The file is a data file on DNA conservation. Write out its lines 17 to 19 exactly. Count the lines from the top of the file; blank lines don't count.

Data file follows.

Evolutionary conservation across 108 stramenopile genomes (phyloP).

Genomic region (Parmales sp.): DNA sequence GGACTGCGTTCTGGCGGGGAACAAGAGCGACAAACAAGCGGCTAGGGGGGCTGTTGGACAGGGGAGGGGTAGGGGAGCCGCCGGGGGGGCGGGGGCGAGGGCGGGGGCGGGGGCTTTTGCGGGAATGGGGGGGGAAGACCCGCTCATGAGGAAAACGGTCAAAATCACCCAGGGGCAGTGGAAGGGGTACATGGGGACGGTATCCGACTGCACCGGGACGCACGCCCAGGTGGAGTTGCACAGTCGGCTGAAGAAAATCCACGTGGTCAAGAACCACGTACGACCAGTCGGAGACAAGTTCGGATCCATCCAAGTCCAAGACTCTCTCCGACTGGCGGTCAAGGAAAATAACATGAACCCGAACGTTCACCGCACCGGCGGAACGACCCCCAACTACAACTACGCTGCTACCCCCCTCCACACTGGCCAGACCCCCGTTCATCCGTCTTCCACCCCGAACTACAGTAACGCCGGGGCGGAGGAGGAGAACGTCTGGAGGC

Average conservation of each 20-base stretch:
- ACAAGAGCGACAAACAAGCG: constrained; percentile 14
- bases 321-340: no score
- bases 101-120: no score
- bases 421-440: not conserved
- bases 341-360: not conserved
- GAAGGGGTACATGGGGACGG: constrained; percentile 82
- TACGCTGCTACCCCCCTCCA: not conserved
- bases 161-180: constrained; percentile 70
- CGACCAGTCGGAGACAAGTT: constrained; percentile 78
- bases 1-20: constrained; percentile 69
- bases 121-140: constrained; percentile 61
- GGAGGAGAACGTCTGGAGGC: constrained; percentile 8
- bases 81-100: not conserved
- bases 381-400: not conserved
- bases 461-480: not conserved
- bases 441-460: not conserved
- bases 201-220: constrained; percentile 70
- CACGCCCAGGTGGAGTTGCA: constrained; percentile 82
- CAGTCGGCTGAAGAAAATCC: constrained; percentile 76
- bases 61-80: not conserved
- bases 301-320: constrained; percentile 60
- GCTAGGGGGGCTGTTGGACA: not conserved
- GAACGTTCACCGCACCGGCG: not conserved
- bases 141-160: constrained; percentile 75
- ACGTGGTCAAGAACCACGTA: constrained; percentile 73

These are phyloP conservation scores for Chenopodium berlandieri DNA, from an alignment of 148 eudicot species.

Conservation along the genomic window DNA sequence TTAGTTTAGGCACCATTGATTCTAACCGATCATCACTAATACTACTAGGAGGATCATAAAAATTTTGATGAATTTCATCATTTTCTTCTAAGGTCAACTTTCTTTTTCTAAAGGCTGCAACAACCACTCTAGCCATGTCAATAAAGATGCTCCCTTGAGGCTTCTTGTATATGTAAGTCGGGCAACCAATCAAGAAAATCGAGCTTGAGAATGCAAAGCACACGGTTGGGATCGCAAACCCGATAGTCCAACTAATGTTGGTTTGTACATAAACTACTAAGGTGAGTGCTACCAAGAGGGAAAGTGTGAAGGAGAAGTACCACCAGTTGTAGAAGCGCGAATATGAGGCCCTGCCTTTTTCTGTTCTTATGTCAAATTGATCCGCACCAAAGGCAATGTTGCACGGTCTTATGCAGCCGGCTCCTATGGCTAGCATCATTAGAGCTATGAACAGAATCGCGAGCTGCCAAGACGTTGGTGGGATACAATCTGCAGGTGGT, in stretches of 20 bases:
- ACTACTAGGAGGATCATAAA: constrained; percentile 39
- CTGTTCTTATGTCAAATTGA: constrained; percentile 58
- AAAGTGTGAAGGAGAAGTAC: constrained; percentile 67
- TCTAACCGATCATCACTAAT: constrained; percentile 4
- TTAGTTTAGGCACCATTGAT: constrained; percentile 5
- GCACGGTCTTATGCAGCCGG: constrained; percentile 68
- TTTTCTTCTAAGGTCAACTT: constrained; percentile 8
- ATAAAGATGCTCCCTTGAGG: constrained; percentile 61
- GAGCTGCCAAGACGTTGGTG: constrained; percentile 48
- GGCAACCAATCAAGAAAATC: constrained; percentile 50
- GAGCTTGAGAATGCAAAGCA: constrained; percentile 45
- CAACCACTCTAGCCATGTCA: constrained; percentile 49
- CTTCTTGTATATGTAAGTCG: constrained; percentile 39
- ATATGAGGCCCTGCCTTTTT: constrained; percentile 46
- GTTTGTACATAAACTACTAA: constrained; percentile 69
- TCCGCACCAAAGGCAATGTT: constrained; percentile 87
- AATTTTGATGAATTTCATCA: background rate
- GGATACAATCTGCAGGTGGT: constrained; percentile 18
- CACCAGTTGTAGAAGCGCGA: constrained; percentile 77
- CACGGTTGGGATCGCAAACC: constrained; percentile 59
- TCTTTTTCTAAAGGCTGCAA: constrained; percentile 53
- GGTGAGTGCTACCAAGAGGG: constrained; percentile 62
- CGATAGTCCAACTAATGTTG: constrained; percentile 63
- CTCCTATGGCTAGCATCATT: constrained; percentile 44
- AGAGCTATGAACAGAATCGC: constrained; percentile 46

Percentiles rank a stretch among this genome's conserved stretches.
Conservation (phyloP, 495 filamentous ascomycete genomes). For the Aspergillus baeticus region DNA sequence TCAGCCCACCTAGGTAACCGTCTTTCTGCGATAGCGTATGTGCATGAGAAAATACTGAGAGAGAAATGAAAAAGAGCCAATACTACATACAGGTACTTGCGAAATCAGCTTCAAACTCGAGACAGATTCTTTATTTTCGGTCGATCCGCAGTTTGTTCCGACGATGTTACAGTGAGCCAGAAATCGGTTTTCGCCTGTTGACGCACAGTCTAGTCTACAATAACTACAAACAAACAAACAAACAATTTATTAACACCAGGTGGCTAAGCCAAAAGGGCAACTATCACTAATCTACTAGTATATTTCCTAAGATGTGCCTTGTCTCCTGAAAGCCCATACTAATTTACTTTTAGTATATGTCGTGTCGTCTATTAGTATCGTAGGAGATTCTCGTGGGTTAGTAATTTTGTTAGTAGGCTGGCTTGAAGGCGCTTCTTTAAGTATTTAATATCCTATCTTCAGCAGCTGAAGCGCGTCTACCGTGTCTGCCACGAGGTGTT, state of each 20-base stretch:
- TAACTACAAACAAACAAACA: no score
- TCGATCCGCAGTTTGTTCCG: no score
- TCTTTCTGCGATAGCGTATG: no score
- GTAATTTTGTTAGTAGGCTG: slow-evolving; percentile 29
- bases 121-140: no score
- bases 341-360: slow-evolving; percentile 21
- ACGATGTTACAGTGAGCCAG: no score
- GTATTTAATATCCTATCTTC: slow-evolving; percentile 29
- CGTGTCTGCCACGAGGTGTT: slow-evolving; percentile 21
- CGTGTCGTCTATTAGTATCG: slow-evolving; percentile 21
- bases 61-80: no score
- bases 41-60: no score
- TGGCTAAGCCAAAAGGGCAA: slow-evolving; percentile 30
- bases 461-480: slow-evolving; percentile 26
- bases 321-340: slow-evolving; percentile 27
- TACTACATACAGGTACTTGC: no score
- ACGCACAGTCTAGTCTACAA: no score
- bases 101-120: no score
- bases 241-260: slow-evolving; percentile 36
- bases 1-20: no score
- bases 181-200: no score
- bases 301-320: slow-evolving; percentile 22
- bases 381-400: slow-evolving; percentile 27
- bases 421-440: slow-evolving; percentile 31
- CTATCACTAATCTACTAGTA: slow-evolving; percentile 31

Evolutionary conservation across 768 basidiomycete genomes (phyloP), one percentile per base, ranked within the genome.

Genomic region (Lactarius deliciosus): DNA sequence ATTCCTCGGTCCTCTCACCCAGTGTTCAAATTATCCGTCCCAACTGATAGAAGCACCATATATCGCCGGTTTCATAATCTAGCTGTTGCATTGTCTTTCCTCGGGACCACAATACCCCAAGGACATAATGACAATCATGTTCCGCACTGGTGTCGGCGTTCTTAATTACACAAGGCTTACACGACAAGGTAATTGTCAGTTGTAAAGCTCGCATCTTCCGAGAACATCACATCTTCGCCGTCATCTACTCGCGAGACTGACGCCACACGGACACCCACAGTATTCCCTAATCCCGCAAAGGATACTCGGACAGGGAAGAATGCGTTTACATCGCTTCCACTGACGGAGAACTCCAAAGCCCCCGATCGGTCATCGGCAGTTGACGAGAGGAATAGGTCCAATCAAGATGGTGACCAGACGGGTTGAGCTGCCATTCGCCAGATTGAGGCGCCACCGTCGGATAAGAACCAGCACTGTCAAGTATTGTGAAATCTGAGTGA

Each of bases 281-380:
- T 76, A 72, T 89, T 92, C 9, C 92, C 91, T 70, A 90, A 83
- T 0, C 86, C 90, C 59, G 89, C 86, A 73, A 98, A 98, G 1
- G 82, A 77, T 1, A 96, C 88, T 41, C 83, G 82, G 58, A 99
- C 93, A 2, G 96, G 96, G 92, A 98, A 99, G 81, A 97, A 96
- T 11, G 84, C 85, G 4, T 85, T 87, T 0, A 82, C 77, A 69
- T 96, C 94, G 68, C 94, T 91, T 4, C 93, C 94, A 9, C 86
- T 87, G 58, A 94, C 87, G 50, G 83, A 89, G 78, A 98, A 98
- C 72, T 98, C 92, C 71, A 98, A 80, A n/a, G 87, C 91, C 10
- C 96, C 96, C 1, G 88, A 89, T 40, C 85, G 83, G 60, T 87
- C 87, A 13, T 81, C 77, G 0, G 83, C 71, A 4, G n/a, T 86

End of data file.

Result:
- bases 381-400: not conserved
- bases 461-480: not conserved
- bases 441-460: not conserved